Saints of Britain from Cressy's Church History Of Brittany

From Appendix I
An essay on the Welsh saints or the primitive Christians, Rees (1836)

  • 1. Joseph of Arimathea; apostle of the Britons and founder of a church at Glastonbury. Commemorated March 17. Died at Glastonbury July 27, A. D. 82.
  • 2. Mansuetus, a Caledonian Briton; disciple of St. Peter at Rome, and afterwards bishop of Toul in Lorrain. Commemerated Sept. 3. Died A. D. 89.
  • 3. Aristobulus, a disciple of St. Peter or St. Paul; sent as an apostle to the Britons and was the first bishop in Britain. Commemerated March 15. Died at Glastonbury A. D. 99.
  • 4. Claudia, supposed to have been a daughter of Caractacus, and the wife of Pudens. Commemerated Aug. 7. Died at Sabinum, a city of Umbria in Italy A. D. 110.
  • 5. Beatus, converted in Britain, afterwards a disciple of St. Peter at Rome. His first name was Suetonius. He became the apostle of the Helvetians. Commemerated May 9. Died A. D. 110, at Underseven in Helvetia.
  • 6. Phagan; successor to Joseph in his Prefecture at Glastonbury.
  • 7. Marcellus, a Briton; bishop of Tongres and Triers; the first British martyr, but he suffered out of the island. Commemerated Sept. First Martyred A. D. 166.
  • 8. Timotheus, a son of Pudens and Claudia, and born at Rome; apostle to the Britons. Martyred at Rome A. D. 166, and commemorated March 24.
  • 9. Theanus, the first bishop of London, about the year 185.
  • 10. Elvanus, successor to St. Theanus. Cressy mentions his companion Medwinus, but does not call him a saint.
  • 11. Lucius, king of Britain, "the first among kings which received the faith of Christ." Converted in his old age A. D. 182, and his baptism is commemorated by the Romish Church May 26. After having established Christianity over the whole of his dominions he became the apostle of Bavaria, Rhaetia, and Vindelicia. He was slain near Curia in Germany A. D. 201. His martyrdom is Commemerated Dec. 3.
  • 12. Emerita; sister of Lucius, and his companion in Germany; martyred at Trimas near Curia, A. D. 193. Commemerated Dec. 4.
  • 13. Fugatius or Phaganus; and
  • 14. Damianus or Diruvianus; Legates sent from Rome by Pope Eleutherius to baptize King Lucius. They both died in the year 191, and are commemorated together May 24.
  • 15. Mello, Mallo, Melanius, or Meloninus, a Briton; bishop of Rouen in France. Commemerated Oct. 22. Died A. D. 280.
  • 16. Albanus of Verolam, the first martyr in Britain. His memory is celebrated in the English Martyrology on the twenty second of July, and in the Galilean on the twenty second of June. Martyred A. D. 287.
  • 17. Amphibalus, a native of Caerleon, and the instructor of St. Alban. Martyred at Rudburn A. D. 287. His translation is Commemerated June 25.
  • 18. Julius; and
  • 19. Aaron; natives of Caerleon, at which place they were martyred together, soon after the martyrdom of St. Amphibalus. Commemerated together July 1.
  • 20. Stephanus; and
  • 21. Socrates; "two noble British Christians" and disciples of St. Amphibalus, martyred in the persecution of Dioclesian.
  • 22. Nicholas, a bishop of North Britain, for his piety styled Culdaeus. Mart. A. D. 296.
  • 23. Stephanus, the seventh bishop of London, is called a martyr, though he died a natural death, A. D. 300.
  • 24. Augulus, eighth bishop of London, Died in the year 305, and Commemerated Feb. 7.
  • 25. Helena, wife of Constantius emperor of Rome, and the mother of Constantine. Died A. D. 326; Commemerated Aug. 18.
  • 26. Constantine, emperor of Rome. Died A. D. 337; Commemerated May 21.
  • 27. Gudwal, a bishop of Britain. In the latter part of his hfe he lived in Flanders, where he died June 6, A. D. 403, on which day he is also commemorated. The feast of the translation of his body to the monastery of Ghent is celebrated on the third day before the Nones of December.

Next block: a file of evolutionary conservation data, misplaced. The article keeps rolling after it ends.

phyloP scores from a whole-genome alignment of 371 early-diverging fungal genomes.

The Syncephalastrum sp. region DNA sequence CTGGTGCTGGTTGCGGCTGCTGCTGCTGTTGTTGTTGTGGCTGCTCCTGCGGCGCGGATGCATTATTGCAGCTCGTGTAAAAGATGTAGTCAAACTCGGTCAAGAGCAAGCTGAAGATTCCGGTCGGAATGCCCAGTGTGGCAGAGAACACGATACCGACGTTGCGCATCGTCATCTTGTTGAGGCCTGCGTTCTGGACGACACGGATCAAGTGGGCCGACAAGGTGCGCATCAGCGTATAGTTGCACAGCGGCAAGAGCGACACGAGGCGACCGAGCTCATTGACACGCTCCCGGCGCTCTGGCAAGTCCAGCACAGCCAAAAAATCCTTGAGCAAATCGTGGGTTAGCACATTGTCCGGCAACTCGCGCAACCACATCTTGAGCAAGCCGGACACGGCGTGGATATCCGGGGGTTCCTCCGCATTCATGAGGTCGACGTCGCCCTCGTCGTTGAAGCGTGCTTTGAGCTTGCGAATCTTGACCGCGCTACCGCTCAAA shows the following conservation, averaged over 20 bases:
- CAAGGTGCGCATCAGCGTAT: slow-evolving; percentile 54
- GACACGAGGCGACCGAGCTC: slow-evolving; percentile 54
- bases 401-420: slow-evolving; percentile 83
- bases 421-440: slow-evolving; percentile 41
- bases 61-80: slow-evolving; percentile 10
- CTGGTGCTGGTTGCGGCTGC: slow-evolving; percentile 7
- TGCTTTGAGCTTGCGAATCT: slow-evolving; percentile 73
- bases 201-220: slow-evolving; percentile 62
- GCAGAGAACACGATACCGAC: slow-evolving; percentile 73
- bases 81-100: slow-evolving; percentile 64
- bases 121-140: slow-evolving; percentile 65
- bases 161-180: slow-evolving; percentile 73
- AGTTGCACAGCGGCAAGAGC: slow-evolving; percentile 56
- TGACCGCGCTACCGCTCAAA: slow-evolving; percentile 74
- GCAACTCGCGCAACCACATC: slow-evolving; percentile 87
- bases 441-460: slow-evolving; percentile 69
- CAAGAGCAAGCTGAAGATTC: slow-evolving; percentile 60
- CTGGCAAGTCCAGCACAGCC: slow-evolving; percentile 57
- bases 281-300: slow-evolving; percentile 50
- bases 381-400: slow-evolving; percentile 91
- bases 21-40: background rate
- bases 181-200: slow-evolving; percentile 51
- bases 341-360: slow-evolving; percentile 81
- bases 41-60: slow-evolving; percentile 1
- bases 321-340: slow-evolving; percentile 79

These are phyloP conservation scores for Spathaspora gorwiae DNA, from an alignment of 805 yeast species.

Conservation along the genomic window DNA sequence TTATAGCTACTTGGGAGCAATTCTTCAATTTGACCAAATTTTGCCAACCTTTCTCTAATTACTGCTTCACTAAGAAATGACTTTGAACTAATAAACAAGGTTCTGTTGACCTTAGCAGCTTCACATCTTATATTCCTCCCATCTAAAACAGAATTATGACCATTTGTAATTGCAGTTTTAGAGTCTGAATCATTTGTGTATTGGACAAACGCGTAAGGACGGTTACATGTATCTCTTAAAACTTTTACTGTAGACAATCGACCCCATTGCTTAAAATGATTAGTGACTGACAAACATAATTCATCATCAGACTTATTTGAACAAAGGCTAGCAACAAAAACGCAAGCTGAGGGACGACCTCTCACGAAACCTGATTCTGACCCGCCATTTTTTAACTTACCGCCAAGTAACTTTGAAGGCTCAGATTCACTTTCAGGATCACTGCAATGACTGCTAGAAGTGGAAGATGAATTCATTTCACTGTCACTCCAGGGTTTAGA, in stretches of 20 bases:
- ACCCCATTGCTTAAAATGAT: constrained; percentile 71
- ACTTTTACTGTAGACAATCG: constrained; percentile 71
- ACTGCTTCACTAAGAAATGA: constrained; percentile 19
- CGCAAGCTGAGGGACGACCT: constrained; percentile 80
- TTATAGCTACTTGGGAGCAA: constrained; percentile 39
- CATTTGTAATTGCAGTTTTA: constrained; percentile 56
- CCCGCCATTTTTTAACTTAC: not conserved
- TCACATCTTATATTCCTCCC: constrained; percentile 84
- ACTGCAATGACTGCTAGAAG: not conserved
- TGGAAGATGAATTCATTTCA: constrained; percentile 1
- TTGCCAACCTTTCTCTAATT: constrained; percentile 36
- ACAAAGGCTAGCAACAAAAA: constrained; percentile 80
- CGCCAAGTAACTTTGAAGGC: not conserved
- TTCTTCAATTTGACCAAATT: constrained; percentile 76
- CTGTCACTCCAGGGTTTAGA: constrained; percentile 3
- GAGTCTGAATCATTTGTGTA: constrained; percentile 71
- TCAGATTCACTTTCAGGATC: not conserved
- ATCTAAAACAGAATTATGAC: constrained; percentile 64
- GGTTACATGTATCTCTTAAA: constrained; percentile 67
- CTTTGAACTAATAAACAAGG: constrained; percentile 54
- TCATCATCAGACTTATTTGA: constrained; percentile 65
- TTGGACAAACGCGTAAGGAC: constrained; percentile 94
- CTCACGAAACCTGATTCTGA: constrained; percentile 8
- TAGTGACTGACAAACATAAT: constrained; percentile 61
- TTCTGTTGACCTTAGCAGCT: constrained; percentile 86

• 28. Kebius, a son of Solomon duke of Cornwall, and disciple of St. Hilary bishop of Poictiers, He was consecrated a bishop by St. Hilary, and he placed his see in the Isle of Anglesey, where he died A. D. 370.
  • 29. Moses, apostle of the Saracens; said to have been a Briton. Commemerated Feb. 7.
  • 30. Regulus, a native of Greece; missionary to the Picts. Commemerated August 28.
  • 31. Melorus, son of Melianus duke of Cornwall. Martyred A. D. 411. Festival August 28.
  • 32. Palladius, a Roman; apostle to the Scots. Died in 431. Commemerated January 27; He had two distinguished disciples, Servanus, bishop of the Orkneys, and Tervanus, successor to St. Ninian or Ninianus.
  • 33. Carantac or Cernac, son of Keredic prince of Cardigan; a disciple and attendant of St. Patrick. Died at Chernach in Ireland on the seventeenth of the Calends of June.
  • 34. Luman, a British saint and companion of St. Patrick. Founder of the church of Trim in Ireland.
  • 35. Winwaloc, a famous British saint, who settled in Armorica. His death A. D. 432 is commemorated March 3, and his translation to the Blandin monastery at Ghent is celebrated August I.
  • 36. Ninianus, a Cumbrian Briton; the first bishop of the Southern Picts. He died A. D. 432.
  • 37. Germanus, bishop of Auxerre; and
  • 38. Lupus, bishop of Troyes; deputed by Pope Celestine to reform the British Church in 429. St. Germanus visited Britain a second time A. D. 435, accompanied by Severus, bishop of Triers.
  • 39. Briocus, a Briton of the province of Corticia; a disciple of St. Germanus, and bishop of Brieu in Armorica. Commemerated April 30.
  • 40. Bachiarius, "by Nation a Brittain and Disciple of Saint Patrick; he addicted himself to the study of litterature at Caerleon." Died A. D. 460.
  • 41. Ursula, daughter of Dionatus prince of Cornwall. Martyred with the eleven thousand virgins, A. D. 453. Commemerated Oct. 21.
  • 42. Cordula, one of the eleven thousand virgins; Oct. 22.
  • 43. Voadinus, archbishop of London; martyred by the Saxons A. D. 457, Commemerated July 3.
  • 44. Patrick, the apostle of Ireland. Born A. D. 361 in a valley of the country of the Demetae, called " Rossina," where the cathedral of St. David's was afterwards built. Died at Glastonbury A. D. 472, aged 111.
  • 45. Brigit, an Irish saint and disciple of St. Patrick; she visited Britain in 488. Died at Down in Ireland A. D. 502. Commemorated Feb. 1.
  • 46. Sophias, the son of Guilleicus prince of the Ordovices. "He was by another name called Cadocus." Consecrated bishop of Beneventum in Italy. Died A. D. 490; Commemerated January 24. (Cressy says this person ought not to be confounded with another St. Cadocus, who was an abbot.)